Reader Darlene paid a recent visit to Amish near Stone Arabia, New York (Montgomery County). This is in the Mohawk Valley area of the state, near the Adirondack Mountains, and in the vicinity of the town of Fort Plain.
In New York Amish, Karen Johnson-Weiner writes that Amish migration to the area began in 1986, when Byler Amish (New Wilmington, PA roots) settled in the vicinity of Fort Plain. There are 5 church districts there today. There is another, smaller settlement in Montgomery County, founded by Amish from Ohio.
Johnson-Weiner writes about English-Amish relations:
“Hoping the Amish could help revitalize the county but wary of turning their new neighbors into tourist attractions, Montgomery County residents have, for the most part, simply made the Amish feel welcome. As a scribe from Gettysburg, Pennsylvania wrote about Montgomery County to Die Botschaft, “The English [non-Amish] people have really welcomed and accepted [the Amish]. They weren’t there long till different business places have put up hitching posts, and even installed public telephones for their convenience.” (New York Amish, p. 104)
It sounds like Darlene was made to feel welcome herself. She has quite a few interesting observations from her visit, which I’ve posted below. The rest of this post is her commentary. Thanks Darlene!
Stone Arabia and the surrounding areas are quite rural with rolling hills and beautiful vistas. None of the Amish farm barns were painted.
I don’t have a single picture of a buggy even though we went by many buggies as well as wagons. Many times we were the only car on the road and every Amish person we drove by raised a hand in greeting.
We did see some young boys (probably 10 – 12 year olds) driving wagons and farm equipment down the road. My 12-year-old was quite interested in that whole thing! It reminded me of one of the discussions from May that centered around child buggy drivers. Maybe the fact the the roads aren’t heavily traveled plays a factor in the age of the drivers.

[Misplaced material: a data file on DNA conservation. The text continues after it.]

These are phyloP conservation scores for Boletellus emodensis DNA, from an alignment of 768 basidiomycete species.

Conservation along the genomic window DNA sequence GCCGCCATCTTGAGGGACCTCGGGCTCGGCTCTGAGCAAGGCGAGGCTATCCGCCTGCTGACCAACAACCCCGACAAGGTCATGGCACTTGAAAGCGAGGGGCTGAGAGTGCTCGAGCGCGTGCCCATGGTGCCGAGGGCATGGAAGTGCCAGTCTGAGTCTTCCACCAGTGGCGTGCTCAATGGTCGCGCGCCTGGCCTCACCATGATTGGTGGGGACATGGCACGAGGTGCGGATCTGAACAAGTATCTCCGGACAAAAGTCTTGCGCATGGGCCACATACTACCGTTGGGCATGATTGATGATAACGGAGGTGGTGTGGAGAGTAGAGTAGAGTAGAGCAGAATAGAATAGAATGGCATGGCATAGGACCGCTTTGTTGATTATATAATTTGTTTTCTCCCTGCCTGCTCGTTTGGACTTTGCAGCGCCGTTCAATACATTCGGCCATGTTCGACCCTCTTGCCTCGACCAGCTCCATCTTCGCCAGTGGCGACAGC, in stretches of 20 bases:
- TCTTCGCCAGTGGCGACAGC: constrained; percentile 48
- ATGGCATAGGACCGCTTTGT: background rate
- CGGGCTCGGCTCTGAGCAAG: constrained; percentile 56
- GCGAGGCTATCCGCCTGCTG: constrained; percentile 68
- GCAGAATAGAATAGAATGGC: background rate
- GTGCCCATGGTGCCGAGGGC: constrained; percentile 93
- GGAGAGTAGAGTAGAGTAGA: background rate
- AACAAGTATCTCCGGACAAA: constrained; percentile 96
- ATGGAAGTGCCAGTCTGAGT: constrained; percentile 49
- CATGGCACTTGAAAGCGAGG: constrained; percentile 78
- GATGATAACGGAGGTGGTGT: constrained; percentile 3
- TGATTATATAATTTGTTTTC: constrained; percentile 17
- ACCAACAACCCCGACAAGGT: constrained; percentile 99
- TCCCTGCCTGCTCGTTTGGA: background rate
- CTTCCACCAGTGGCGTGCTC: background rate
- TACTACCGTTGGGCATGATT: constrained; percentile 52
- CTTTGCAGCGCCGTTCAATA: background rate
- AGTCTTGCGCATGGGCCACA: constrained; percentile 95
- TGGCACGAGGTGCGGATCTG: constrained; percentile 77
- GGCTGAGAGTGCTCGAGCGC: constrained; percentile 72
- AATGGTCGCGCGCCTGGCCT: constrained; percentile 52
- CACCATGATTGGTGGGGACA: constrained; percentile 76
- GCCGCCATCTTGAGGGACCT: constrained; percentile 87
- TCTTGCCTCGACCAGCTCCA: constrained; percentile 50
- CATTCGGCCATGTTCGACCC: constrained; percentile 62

This family also sold quilts and rugs and I asked the girl if we could go up to the house to see the quilts. Let me start by saying that at 11:00 am it was already about 85 degrees and humid so when we pulled up 10 members of the family were enjoying the shade of the front porch.
I had to laugh afterward because I have read about how people stare at the Amish (and that it is quite rude to stare!) but I must say that 20 eyes followed us to that shop! And 20 eyes followed us back to our car! And ten hands waved goodbye as we waved while we went past them on our way out! I felt like quite the oddity…that’s good…it keeps things in perspective.
The quilt shop was a shed set back in the yard and, as my husband pointed out later, was absolutely spotless. The quilts were beautiful and quite out of our price range, so we purchased the quilted wall hanging above. My husband felt like we got a real steal at $60. The quilting is beautiful with the tiniest stitches I’ve ever seen.
Most of the businesses in this area that we saw were home operated. Lots of shed builders, baked good sales (although we noticed that they seemed to stagger their days of business – one sign said baked goods sold Tues./Wed. and another was Fri./Sat. – I wondered if they did that on purpose) and the adirondack chair and hickory rocker builder (below). I ‘m sure if we had extended our drive further we may have come across others.
This farm was located next to the Stone Arabia Battlefield. The Battle of Stone Arabia took place during the Revolutionary War. A battalion led by Colonel John Brown of Pittsfield, MA were defeated by the British on October 19, 1780. The colonel is buried in the 18th century cemetery behind the historic Stone Arabia stone church that was built in1788.
The buggy that is in the picture is similar in shape and style to the Nebraska Amish but with a tan top and brown bottom. The buggies were “open” with no protective front.
It was clear by the farms that they were very conservative. The one farm we went to I could smell a wood stove (unless you’re camping that smell is odd on an 80+ degree day – at least in my neck of the woods) and wondered if it was coming from the kitchen stove?
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